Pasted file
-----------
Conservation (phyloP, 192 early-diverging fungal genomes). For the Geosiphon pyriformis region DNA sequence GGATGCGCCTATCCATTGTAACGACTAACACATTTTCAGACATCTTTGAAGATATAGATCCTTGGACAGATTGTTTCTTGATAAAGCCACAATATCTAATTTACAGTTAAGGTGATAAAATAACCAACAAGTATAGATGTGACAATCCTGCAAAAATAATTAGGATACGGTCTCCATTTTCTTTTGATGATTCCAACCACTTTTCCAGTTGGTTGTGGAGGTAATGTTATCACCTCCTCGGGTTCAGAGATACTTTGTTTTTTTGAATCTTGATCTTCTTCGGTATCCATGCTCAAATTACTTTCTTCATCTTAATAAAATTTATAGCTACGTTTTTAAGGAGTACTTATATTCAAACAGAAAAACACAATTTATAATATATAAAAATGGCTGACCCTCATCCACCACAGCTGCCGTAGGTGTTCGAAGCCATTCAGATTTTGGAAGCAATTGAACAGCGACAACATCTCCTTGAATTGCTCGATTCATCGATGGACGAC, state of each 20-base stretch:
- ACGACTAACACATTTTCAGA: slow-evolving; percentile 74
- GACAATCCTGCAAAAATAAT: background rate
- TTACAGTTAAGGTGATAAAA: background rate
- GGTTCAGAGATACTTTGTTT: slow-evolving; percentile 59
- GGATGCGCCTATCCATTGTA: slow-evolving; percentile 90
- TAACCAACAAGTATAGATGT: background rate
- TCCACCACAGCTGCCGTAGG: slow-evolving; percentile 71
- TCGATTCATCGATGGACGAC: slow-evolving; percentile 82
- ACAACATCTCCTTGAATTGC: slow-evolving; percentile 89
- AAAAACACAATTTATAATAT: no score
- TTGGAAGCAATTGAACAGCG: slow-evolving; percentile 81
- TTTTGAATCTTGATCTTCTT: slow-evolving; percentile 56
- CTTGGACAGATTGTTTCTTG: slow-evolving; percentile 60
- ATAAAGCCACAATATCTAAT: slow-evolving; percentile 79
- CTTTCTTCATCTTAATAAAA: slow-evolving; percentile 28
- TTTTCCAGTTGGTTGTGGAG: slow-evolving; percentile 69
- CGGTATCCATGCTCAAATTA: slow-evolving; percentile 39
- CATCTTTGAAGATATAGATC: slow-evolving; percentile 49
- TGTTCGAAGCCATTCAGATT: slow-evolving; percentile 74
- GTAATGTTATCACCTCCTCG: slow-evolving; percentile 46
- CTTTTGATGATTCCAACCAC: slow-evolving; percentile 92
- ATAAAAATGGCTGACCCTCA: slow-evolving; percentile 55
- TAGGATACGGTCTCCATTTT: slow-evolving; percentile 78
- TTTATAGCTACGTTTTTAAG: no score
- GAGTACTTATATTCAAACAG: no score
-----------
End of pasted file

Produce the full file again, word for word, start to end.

Conservation (phyloP, 192 early-diverging fungal genomes). For the Geosiphon pyriformis region DNA sequence GGATGCGCCTATCCATTGTAACGACTAACACATTTTCAGACATCTTTGAAGATATAGATCCTTGGACAGATTGTTTCTTGATAAAGCCACAATATCTAATTTACAGTTAAGGTGATAAAATAACCAACAAGTATAGATGTGACAATCCTGCAAAAATAATTAGGATACGGTCTCCATTTTCTTTTGATGATTCCAACCACTTTTCCAGTTGGTTGTGGAGGTAATGTTATCACCTCCTCGGGTTCAGAGATACTTTGTTTTTTTGAATCTTGATCTTCTTCGGTATCCATGCTCAAATTACTTTCTTCATCTTAATAAAATTTATAGCTACGTTTTTAAGGAGTACTTATATTCAAACAGAAAAACACAATTTATAATATATAAAAATGGCTGACCCTCATCCACCACAGCTGCCGTAGGTGTTCGAAGCCATTCAGATTTTGGAAGCAATTGAACAGCGACAACATCTCCTTGAATTGCTCGATTCATCGATGGACGAC, state of each 20-base stretch:
- ACGACTAACACATTTTCAGA: slow-evolving; percentile 74
- GACAATCCTGCAAAAATAAT: background rate
- TTACAGTTAAGGTGATAAAA: background rate
- GGTTCAGAGATACTTTGTTT: slow-evolving; percentile 59
- GGATGCGCCTATCCATTGTA: slow-evolving; percentile 90
- TAACCAACAAGTATAGATGT: background rate
- TCCACCACAGCTGCCGTAGG: slow-evolving; percentile 71
- TCGATTCATCGATGGACGAC: slow-evolving; percentile 82
- ACAACATCTCCTTGAATTGC: slow-evolving; percentile 89
- AAAAACACAATTTATAATAT: no score
- TTGGAAGCAATTGAACAGCG: slow-evolving; percentile 81
- TTTTGAATCTTGATCTTCTT: slow-evolving; percentile 56
- CTTGGACAGATTGTTTCTTG: slow-evolving; percentile 60
- ATAAAGCCACAATATCTAAT: slow-evolving; percentile 79
- CTTTCTTCATCTTAATAAAA: slow-evolving; percentile 28
- TTTTCCAGTTGGTTGTGGAG: slow-evolving; percentile 69
- CGGTATCCATGCTCAAATTA: slow-evolving; percentile 39
- CATCTTTGAAGATATAGATC: slow-evolving; percentile 49
- TGTTCGAAGCCATTCAGATT: slow-evolving; percentile 74
- GTAATGTTATCACCTCCTCG: slow-evolving; percentile 46
- CTTTTGATGATTCCAACCAC: slow-evolving; percentile 92
- ATAAAAATGGCTGACCCTCA: slow-evolving; percentile 55
- TAGGATACGGTCTCCATTTT: slow-evolving; percentile 78
- TTTATAGCTACGTTTTTAAG: no score
- GAGTACTTATATTCAAACAG: no score